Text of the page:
By Jennifer Thompson

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July 21, 2020

How much money would be enough or you? If you won the jackpot, will you be happy?

I often hear people who are financially struggling with money say, “I don’t need much just …” or, I don’t need some big house, a camper, and a committed partner…” Obviously, these people did not feel they had “enough.” For the millions of displaced persons around the world, a bed to rest their weary bones would be “enough.” So, what is enough? Are we perpetually dissatisfied with our lot in life?

Researchers from the Stockholm School of Economics and the Department of Economics at New York University conducted a study on the “Long-run Effects of Lottery Wealth on Psychological Well-being.” What they found was that “large-prize winners experienced sustained increases in overall life satisfaction that persist for over a decade and show no evidence of dissipating with time. The estimated treatment effects on happiness and
mental health is significantly smaller.”

Essentially, winners of large jackpots had an increase in their overall sense of well-being but did not experience a significant increase in their day to day level of happiness.

 

Jennifer Thompson

 

Money to buy happiness

Numerous studies have shown that money does buy happiness. How much money? Some studies indicate that happiness increases as annual income increases. But up to a level of $75,000 at which emotional satisfaction derived from the increase of income appears to plateau. In these studies, happiness is described as a general sense of well-being.

 

Money and Marriage Jennifer Thompson Compelling 365

 

Money to buy time

What specifically can money buy that causes this increase in happiness? Time is one of them. Using money to buy time in the way of ordering meal services or cleaning services. Anything that frees up your time so you can spend time with friends and family. In this way money buys time.

 

Money and remarriage Compelling 365

Photo by Gift-Habeshaw

 

Money to buy experiences

What’s interesting, but not surprising, is that it’s not the money that brings happiness so much as what money can buy. And it is not things that bring happiness but experiences. Making a purchase will bring some satisfaction but it is short-lived. Whereas, using money to buy new experiences like a trip to Bali will bring satisfaction lasting long after the trip is over.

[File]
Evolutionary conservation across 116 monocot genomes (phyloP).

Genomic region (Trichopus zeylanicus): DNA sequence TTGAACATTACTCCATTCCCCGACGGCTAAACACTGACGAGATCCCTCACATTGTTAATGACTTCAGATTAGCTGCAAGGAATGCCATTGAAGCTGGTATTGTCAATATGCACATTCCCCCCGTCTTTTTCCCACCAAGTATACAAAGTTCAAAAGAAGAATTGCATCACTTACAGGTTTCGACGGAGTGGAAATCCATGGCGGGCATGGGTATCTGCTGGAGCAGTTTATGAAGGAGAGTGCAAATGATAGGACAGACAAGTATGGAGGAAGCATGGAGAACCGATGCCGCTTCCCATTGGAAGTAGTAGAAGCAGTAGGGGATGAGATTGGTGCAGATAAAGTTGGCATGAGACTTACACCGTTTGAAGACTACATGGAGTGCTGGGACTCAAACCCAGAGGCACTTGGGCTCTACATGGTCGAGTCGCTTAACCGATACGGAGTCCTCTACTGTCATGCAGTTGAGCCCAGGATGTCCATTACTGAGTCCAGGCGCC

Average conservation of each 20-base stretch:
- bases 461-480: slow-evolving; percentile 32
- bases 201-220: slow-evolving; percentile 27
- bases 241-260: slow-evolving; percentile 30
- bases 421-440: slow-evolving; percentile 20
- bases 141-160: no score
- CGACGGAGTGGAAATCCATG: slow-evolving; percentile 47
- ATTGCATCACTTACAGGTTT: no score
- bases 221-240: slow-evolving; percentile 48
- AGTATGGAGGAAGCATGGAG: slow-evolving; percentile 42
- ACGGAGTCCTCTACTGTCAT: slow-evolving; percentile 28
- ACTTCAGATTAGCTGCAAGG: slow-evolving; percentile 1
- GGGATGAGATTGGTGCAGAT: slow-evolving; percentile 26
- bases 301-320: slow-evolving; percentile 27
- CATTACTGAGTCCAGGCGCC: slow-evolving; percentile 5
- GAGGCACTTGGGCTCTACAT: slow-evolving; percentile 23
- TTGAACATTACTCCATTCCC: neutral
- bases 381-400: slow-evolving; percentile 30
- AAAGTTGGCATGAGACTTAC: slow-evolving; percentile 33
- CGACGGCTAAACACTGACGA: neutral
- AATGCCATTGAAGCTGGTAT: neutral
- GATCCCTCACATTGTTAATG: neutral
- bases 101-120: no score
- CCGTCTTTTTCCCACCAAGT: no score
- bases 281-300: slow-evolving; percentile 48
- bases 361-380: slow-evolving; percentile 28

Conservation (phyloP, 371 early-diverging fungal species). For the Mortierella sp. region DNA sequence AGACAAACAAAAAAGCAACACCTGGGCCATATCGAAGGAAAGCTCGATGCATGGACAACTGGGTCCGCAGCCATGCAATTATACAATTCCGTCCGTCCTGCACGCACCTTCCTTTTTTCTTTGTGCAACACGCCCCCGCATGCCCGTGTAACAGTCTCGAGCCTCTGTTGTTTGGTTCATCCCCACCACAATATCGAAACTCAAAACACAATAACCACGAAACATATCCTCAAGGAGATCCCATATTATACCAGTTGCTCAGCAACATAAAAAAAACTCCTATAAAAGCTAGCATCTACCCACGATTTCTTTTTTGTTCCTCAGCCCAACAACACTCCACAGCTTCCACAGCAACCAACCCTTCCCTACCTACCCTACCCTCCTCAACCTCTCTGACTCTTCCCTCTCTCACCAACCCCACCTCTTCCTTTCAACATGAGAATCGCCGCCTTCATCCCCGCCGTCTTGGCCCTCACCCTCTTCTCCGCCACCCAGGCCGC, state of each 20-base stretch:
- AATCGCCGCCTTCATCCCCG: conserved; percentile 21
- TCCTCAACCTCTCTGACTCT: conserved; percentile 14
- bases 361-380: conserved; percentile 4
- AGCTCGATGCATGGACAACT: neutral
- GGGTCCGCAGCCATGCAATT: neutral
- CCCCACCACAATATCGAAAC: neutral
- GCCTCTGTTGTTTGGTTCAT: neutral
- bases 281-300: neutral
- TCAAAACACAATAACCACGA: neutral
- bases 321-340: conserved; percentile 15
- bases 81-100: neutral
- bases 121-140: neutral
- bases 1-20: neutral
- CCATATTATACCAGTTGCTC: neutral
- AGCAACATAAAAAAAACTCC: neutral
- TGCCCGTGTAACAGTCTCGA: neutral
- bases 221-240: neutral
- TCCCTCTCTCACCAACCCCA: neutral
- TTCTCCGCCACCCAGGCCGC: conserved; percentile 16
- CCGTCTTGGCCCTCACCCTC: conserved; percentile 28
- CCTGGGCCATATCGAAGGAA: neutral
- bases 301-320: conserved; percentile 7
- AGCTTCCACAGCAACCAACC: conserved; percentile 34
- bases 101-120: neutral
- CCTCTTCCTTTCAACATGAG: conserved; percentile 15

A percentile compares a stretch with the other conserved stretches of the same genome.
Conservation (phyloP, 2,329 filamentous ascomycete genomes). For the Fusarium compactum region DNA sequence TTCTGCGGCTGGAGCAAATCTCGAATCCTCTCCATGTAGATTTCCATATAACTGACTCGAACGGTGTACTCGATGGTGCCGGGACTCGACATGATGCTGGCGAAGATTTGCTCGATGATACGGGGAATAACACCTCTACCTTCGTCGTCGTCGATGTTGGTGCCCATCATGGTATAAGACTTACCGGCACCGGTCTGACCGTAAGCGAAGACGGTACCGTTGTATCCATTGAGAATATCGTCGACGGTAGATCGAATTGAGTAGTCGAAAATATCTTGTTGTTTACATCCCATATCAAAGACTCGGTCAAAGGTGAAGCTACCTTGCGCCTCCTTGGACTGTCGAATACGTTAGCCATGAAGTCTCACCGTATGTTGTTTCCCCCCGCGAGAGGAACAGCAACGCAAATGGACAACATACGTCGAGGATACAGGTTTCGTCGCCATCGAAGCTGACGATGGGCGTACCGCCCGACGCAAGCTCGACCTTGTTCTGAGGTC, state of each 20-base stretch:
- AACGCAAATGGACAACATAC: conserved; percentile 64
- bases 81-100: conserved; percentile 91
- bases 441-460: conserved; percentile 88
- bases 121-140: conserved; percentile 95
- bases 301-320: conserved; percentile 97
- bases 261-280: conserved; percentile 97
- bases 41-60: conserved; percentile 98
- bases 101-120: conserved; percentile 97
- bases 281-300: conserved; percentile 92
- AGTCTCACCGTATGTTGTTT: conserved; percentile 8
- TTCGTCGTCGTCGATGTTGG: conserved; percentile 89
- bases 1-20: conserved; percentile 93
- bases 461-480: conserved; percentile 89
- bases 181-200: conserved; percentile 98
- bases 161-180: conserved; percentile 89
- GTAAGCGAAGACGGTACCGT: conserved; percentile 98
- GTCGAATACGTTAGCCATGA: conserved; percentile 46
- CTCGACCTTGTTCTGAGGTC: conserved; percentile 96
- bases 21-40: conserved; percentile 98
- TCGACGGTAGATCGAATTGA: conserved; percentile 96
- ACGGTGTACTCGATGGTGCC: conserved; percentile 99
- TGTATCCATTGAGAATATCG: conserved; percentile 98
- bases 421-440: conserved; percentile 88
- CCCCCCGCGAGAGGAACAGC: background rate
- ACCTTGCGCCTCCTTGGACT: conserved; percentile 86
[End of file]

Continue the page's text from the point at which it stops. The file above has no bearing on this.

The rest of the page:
Jennifer Thompson

 

More than just the money

We look at the wealth of billionaires and it appears to keep growing. Many of us respond with, “Well, how much is enough?” I often hear friends say things like, “Well, I don’t need much.” or, “I could be happy with a trailer.”

I don’t believe that is the point.  It’s not more money that these billionaires are after. They are after, what I hope we all are after. Tha’s meaning in life. The only difference is that they don’t have to worry about money in order to keep pursuing their dreams. For many people, money does dictate many of their life choices but for the mega-rich, they continue working for the challenge, the fun, and the meaning,

Money is no longer the focal point. It just so happens they found a successful way to monetize what is challenging, fun, and meaningful to them. The money continues to roll in. Would these billionaires continue to do what they do if they were not being paid that much money? I suspect they would

 

Jennifer Thompson

Photo by Nicolas-Lobos

 

The more money you have the more you desire to expand your experiences. Instead of The Maldives, why not head to Mars instead? And while you’re at it, why not buy a piece of it? How is owning a piece of land on Mars much different from real estate in Manhattan?

How much is enough?

Billionaires themselves have expressed they have more than enough. With a net worth of over $80B, Facebook founder, Mark Zuckerberg, has said,  “I don’t know that I have an exact threshold on what amount of money someone should have, but on some level, no one deserves to have that much money.”

It’s not the money that drives them. Billionaires work at ridiculously long hours. Yes, the money is attractive but it’s much more than the money, Working a hundred hours a week has its trade-offs. I suspect it’s the passion for the job or the next best idea more than the money that drives these people. The satsfaction that comes from seeing an idea brought to fruition. None of these values can money buy!

Instead of asking, how much is enough, maybe we should ask, how much passion, focus, and relentless dedication can a billion dollars buy? And how many of us are willing to consistently give all of that for all the money in the world?

How much is enough? Who decides? Maybe aligning with what you value is when it’s enough.

This post contains affiliate links. For more information, see my disclosure here.

 

 

 

 

Through one on one coaching, webinars and public speaking Jennifer helps people discover how to live life on their terms. After twenty years in banking and finance, she discovered another passion – a passion for writing. She has written numerous self-published books on money: Women and Money: 7 Principles Every Woman Needs to Know to Be Financially Prepared in Any Economy and Growing Up With Money: Raising Financially Resilient Kids in an Age of Uncertainty. Jennifer can be reached at jenniferthompson@compelling365.com

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